WASHINGTON, May 20, 2020 /PRNewswire/ -- The shelter-in-place restrictions have brought substantial disruptions in how adult Americans learn, and a rapid acceleration in online learning and engagement through universities, museums, professional training organizations and religious institutions. A new poll from the Longevity Project and Morning Consult shows high levels of satisfaction among Americans with online learning during the pandemic and suggests that the transition to online learning may continue after quarantine measures are lifted.
Nearly half of all adults reported that they are engaged in some form of online learning, with high levels of satisfaction across different learning contexts. Ninety-six percent of respondents described online webinars and conferences as highly or somewhat beneficial to them. Ninety-six percent found online offerings from museums and cultural institutions similarly beneficial. The number was 88% for non-credit college or high school courses.
An impressive 99% found religious and spiritual offerings beneficial, including 80% who rated them highly beneficial. Many respondents also indicated that they were likely to continue online learning after the shelter-in-place orders expire; for instance, 85% said they would be much more or somewhat more likely to use online webinars or conferences after quarantines are over. "The quarantines may prove to be a watershed in the progress of online learning for many Americans," said Mitchell Stevens, a sociologist in the Stanford Graduate School of Education who contributed to the design of the poll. The Stanford Center on Longevity is the primary content collaborator for the Longevity Project.
The poll also revealed high levels of satisfaction with online courses and programs offering credit towards degrees or certifications. Eighty-one percent of respondents indicated that they were much more likely or somewhat more likely to continue these courses once the quarantine is over. For college students who had transitioned from in-person to online classes due to the pandemic, 76% of respondents expressed satisfaction with their online experiences. "The high level of student satisfaction is a reflection of how well many universities and colleges pivoted to fully online course delivery and is a signal of the broader potential of online learning for college students," said Ryan Lufkin, Senior Director of Global Education Product Marketing at Instructure and another contributor to the poll.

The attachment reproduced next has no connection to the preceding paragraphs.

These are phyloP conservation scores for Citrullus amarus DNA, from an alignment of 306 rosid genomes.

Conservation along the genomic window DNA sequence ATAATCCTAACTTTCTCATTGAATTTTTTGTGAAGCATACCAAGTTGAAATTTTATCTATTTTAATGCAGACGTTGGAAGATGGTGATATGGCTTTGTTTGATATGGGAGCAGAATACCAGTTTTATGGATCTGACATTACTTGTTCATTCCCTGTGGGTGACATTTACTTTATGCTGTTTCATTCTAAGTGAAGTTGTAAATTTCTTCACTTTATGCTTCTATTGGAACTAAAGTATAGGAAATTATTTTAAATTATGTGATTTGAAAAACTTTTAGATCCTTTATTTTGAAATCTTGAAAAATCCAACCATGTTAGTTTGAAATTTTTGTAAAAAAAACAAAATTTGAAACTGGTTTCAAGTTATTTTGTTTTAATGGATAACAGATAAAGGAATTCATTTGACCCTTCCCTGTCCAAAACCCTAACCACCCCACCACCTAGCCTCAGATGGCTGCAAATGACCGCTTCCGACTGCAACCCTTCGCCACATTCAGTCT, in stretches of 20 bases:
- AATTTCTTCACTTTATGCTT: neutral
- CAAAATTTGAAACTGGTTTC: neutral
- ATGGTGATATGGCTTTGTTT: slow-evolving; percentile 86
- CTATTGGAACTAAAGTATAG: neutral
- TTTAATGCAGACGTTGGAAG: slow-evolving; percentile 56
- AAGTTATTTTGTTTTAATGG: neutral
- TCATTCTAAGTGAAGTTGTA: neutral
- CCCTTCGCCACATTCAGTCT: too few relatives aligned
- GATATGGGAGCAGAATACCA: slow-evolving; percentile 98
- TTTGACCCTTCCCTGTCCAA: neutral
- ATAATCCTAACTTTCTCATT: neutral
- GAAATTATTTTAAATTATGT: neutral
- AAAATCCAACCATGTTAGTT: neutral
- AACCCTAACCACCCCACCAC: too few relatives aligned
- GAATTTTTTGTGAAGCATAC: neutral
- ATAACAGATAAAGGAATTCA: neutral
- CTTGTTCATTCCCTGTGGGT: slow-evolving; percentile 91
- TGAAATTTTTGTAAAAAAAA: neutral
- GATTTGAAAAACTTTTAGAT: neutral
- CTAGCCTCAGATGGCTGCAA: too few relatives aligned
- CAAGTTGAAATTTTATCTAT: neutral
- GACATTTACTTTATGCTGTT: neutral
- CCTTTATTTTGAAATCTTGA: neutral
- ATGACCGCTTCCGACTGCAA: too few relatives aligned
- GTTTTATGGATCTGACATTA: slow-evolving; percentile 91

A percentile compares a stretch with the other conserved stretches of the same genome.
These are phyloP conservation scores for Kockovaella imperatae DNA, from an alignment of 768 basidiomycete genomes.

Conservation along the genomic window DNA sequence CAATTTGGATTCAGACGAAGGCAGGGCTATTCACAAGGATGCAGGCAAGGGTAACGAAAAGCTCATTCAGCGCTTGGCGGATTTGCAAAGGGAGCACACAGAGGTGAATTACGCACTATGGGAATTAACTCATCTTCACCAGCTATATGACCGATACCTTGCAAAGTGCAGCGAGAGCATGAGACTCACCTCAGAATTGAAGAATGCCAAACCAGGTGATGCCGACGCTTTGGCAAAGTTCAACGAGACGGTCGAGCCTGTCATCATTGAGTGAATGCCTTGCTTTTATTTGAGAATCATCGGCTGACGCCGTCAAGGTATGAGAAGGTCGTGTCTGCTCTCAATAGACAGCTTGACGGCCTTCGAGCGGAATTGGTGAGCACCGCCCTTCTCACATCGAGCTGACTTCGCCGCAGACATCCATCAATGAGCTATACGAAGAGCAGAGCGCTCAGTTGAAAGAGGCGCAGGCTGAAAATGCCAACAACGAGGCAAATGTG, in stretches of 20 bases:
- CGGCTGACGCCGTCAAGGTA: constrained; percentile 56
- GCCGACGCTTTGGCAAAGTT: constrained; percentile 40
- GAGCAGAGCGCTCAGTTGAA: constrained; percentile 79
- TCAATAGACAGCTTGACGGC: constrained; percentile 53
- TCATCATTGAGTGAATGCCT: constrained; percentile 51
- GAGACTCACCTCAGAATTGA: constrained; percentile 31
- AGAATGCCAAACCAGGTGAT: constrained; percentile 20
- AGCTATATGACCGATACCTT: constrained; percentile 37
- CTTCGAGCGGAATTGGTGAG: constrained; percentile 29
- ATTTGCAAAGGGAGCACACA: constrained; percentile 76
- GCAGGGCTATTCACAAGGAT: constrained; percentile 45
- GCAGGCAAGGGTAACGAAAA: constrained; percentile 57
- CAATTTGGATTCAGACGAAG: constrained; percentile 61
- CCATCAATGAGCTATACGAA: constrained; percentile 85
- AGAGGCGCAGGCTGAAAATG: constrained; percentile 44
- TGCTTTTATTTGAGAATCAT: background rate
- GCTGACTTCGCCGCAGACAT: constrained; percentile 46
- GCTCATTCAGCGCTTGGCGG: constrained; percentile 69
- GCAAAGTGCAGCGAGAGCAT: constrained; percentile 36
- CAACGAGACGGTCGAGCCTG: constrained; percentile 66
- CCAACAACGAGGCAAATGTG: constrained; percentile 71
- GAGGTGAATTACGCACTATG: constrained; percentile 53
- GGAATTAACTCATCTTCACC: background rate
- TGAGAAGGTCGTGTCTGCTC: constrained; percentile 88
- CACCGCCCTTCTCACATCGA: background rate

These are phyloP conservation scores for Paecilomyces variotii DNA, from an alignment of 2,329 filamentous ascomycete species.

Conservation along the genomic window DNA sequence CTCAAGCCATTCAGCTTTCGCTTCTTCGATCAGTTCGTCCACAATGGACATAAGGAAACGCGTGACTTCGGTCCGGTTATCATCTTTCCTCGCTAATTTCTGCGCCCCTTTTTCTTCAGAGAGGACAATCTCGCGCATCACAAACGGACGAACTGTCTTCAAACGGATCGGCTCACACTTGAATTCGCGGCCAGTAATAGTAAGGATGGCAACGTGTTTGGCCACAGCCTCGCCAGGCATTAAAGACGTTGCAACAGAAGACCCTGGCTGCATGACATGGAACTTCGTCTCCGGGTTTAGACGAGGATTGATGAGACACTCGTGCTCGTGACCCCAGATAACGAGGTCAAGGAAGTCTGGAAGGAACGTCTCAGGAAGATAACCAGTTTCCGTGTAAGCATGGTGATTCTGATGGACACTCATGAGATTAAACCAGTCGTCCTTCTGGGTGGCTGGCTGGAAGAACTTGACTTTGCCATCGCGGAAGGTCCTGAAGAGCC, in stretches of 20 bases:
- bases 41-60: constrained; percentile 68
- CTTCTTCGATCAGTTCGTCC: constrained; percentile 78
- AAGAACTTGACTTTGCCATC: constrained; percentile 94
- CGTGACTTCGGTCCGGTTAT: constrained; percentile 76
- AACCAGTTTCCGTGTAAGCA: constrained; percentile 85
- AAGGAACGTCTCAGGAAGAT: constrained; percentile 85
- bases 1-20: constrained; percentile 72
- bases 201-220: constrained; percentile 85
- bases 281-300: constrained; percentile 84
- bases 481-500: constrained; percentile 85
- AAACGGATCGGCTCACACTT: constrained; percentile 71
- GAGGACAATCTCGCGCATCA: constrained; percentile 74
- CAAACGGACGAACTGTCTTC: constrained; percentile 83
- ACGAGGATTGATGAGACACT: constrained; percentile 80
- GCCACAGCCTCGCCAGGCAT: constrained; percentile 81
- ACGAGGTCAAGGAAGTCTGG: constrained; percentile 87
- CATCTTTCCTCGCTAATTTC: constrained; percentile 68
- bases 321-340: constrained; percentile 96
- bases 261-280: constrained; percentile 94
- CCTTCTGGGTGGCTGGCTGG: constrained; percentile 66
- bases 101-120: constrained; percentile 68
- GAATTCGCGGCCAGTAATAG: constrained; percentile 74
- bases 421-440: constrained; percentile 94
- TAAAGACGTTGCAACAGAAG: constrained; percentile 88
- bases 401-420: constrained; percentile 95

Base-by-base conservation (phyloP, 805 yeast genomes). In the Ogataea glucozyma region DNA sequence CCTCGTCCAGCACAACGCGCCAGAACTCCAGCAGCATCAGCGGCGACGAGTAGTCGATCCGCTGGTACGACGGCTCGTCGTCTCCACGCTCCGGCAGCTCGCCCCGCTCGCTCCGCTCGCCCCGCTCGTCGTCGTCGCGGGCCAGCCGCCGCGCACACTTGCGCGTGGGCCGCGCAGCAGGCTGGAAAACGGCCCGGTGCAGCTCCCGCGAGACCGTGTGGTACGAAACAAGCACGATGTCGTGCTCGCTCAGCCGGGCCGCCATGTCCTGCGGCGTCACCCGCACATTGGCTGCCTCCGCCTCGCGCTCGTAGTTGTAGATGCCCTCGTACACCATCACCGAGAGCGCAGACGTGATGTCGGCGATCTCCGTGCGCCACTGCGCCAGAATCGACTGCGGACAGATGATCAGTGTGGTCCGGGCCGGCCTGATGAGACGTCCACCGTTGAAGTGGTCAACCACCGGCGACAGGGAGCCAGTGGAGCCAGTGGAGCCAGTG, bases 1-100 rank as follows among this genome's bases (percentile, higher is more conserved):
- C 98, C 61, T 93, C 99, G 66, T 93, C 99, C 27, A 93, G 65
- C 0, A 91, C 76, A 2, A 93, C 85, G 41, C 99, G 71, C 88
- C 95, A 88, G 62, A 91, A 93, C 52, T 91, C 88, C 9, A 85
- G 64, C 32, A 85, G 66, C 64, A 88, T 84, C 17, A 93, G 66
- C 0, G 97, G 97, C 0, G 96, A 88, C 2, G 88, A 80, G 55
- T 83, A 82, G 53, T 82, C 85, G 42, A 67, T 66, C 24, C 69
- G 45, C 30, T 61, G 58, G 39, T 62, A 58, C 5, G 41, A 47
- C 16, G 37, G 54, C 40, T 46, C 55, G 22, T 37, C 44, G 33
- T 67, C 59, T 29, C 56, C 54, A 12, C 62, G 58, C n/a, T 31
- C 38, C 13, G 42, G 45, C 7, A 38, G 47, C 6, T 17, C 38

Other key results of the Longevity Project – Morning Consult poll include:
- Nearly half of all adult Americans have engaged in online learning during the pandemic with the following specific uses: 22% report use of skill-building videos; 16% report religious learning or spiritual activities; 15% webinars/conferences; 10% museum programs; 9% courses for credit; 6% non-credit online courses.
- Older Americans consistently had the highest levels of satisfaction with online learning. Ninety-nine percent of baby boomers rated online webinars and conferences as beneficial (57% highly beneficial). Ninety-nine percent said the same with online offerings from museums and other cultural institutions (72% highly beneficial).
- Thirty-five percent of Americans used the quarantine to engage in work training or skill building, with highest use among young people (65% among Generation Z, 48% among millennials). Respondents expressed almost uniform satisfaction with online learning (93% highly or somewhat satisfied) and a strong desire to continue online skills learning into the future (86% very or somewhat likely).
- Americans are using the quarantine for self-improvement, with 56% citing this as a reason for online learning. Twenty-six percent reported using online learning to engage with family and friends
View the full research findings at www.longevity-project.com.
About the Longevity Project. The Longevity Project fosters research and public conversation to build awareness of the implications of longer life, and bring together leaders from business, government, and the social sector to plan for the transitions in healthcare, retirement planning, the future of work and more. Together with its lead content collaborator, the Stanford Center on Longevity, the Longevity Project supports broader awareness of the longevity challenge and the opportunity for people around the world to live healthier, more secure and more fulfilled lives. Sponsors of the Longevity Project include Instructure, Wells Fargo, and Principal Financial Group.
Contact: Kaila Lewis
SOURCE Longevity Project